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A Piezo Pioneer

Dig into the inner workings of the Takamine PT-007S, one of the earliest—and most successfully integrated—amplified acoustic guitars.

Fig. 1. With its large ceramic elements and innovative carrier design, the Takamine Palathetic pickup installed in their PT-007S was the answer for touring guitarists in the late ’70s looking for a hassle-free acoustic without feedback issues.

Fig. 2. Conventional undersaddle pickups have relatively small piezo-ceramic elements that are sandwiched between the bottom of the saddle slot and the bottom of the saddle.

In my last column [“Saddle Up, Amigo,”October 2012] we talked about some of the early pioneers in the development of amplified acoustic instruments. This month, let’s dig into the inner workings of the Takamine PT-007S, one of the earliest—and most successfully integrated—amplified acoustic guitars.

Takamine first introduced the PT-007S in 1979, and the model was an instant success, especially among touring guitarists playing in the bigger country groups out of Nashville. Factory equipped with Takamine’s new Palathetic pickup and an onboard, battery-powered preamp/EQ, the guitar was a no-hassle, plug-and-play acoustic that could perform onstage at high volumes without feedback.

Taking a closer look at the design of the pickup in Fig. 1 will help us understand why this guitar was able to perform so well onstage in a high-volume setting. Like conventional undersaddle designs, the Takamine pickup employs six individual piezo-ceramic elements. This, however, is where the similarity ends.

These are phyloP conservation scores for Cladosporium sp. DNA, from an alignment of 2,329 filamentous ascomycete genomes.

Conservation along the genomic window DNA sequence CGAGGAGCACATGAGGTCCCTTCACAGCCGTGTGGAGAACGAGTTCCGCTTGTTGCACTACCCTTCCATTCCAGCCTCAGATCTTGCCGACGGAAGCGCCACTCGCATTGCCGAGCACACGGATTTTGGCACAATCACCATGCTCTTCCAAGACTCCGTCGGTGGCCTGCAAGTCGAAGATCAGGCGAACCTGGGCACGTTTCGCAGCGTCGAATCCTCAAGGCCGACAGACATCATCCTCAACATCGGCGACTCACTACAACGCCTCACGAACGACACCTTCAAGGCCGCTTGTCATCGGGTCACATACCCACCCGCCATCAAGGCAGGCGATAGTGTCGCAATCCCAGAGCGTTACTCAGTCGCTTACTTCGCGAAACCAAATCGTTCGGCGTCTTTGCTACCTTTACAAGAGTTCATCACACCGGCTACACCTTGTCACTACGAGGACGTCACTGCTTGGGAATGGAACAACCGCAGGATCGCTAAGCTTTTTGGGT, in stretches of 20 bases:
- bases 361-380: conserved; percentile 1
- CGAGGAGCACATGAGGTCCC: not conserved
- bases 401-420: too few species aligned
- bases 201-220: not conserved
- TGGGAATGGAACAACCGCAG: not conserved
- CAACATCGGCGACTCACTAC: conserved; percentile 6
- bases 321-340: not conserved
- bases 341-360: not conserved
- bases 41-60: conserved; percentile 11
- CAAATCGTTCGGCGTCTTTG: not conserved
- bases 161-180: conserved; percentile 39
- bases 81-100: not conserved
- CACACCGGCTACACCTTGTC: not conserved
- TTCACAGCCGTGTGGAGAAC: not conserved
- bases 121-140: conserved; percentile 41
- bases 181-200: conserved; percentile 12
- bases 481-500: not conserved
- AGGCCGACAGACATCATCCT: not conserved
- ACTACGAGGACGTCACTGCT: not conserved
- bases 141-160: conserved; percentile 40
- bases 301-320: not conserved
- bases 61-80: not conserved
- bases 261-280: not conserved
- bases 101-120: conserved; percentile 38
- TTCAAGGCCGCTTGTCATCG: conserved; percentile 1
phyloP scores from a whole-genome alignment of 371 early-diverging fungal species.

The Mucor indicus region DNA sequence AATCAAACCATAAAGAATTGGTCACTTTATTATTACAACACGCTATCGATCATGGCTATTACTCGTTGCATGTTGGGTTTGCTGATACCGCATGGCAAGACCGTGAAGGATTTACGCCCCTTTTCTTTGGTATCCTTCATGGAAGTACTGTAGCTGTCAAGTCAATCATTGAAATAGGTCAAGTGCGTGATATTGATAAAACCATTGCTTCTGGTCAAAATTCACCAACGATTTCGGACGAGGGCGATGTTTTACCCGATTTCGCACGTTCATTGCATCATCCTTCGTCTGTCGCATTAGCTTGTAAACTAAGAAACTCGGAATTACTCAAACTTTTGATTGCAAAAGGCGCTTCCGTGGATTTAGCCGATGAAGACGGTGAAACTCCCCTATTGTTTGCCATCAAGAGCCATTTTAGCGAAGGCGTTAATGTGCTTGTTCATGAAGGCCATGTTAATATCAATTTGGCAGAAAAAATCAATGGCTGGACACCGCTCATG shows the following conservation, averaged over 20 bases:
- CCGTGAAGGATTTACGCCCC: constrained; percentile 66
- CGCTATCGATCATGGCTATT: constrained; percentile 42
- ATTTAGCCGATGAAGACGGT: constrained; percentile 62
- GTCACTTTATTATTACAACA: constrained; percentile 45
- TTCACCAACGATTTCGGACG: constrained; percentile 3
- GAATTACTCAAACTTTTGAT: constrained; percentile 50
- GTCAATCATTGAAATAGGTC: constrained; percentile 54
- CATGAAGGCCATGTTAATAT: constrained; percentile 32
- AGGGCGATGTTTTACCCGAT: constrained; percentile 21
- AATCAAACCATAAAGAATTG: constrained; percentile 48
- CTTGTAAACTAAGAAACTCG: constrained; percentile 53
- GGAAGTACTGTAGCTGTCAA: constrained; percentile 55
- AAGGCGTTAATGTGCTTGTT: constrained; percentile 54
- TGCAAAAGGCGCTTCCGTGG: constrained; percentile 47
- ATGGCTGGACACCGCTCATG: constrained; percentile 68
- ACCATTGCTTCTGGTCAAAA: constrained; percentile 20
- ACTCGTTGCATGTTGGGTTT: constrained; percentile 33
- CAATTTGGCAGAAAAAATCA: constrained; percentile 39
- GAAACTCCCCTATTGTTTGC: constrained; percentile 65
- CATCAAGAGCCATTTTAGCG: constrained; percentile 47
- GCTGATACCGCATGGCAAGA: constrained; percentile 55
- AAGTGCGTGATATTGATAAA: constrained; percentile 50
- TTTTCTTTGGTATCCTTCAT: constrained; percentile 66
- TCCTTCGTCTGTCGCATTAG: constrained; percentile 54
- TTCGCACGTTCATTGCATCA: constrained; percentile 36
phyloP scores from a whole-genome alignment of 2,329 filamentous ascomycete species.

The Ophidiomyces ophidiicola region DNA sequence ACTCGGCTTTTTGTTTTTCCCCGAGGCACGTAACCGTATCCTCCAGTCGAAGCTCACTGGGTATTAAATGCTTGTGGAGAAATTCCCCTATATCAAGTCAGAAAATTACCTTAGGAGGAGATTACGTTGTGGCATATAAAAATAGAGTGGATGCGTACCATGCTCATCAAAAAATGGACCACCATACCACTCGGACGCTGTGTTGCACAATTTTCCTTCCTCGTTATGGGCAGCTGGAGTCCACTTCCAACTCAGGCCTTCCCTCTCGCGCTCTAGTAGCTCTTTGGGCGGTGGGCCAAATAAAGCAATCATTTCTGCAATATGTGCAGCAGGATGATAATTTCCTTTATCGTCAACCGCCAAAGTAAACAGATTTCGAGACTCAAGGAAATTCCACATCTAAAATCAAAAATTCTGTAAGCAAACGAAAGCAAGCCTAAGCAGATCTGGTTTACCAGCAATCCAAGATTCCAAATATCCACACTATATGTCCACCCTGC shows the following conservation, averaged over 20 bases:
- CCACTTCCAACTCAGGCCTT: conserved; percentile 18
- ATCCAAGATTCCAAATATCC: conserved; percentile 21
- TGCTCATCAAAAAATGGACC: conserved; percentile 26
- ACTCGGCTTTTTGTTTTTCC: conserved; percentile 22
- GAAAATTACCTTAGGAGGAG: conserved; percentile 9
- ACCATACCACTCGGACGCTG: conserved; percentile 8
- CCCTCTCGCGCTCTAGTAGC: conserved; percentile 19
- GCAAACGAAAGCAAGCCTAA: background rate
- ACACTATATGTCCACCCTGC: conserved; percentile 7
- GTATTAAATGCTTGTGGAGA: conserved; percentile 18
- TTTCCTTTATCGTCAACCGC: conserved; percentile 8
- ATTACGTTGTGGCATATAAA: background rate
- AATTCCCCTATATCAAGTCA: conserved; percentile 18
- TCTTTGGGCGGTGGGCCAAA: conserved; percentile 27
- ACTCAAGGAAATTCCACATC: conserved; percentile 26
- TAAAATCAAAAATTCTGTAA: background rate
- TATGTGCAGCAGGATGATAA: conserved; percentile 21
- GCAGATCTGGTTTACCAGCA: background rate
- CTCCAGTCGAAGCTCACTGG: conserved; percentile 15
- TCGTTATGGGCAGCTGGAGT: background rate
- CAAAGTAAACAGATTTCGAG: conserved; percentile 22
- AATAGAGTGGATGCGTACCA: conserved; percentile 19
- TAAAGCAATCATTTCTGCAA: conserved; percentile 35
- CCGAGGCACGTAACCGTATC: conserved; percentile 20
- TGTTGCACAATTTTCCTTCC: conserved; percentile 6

In more conventional undersaddle pickups used by most manufacturers (Fig. 2), the ceramic elements are quite small. Located directly under the saddle in a normal bridge slot that has been deepened to accommodate the height of the pickup, the ceramic elements are sandwiched between the bottom of the saddle slot and the bottom of the saddle. The saddle is not glued in or press fitted, but rather, allowed to slide in the slot. As the strings vibrate, the saddle acts like a piston and transfers the resulting change in force directly to the sensor.

With the Takamine design, one of the first things we notice is the very large size of the ceramic elements, compared to more conventional designs, as well as the large die-cast metal carrier that holds the elements. This carrier aligns the elements with the strings and is attached to the bridge plate with screws that engage a metal strap, which is located in the saddle slot directly under the saddle. The cylindrical elements are allowed to pass through holes that are drilled through the bridge plate, soundboard, and bridge, and they are sandwiched between the die-cast carrier and the metal strap. This larger design, according to Takamine, offers up to 12 times the element mass of a typical undersaddle pickup.

Before we continue, let’s review some fundamental principles of operation for piezo ceramics. This will provide a better understanding of why these unique design elements play such a large role in the ability of Takamine’s acoustic/electric guitars to perform at high volumes without feeding back.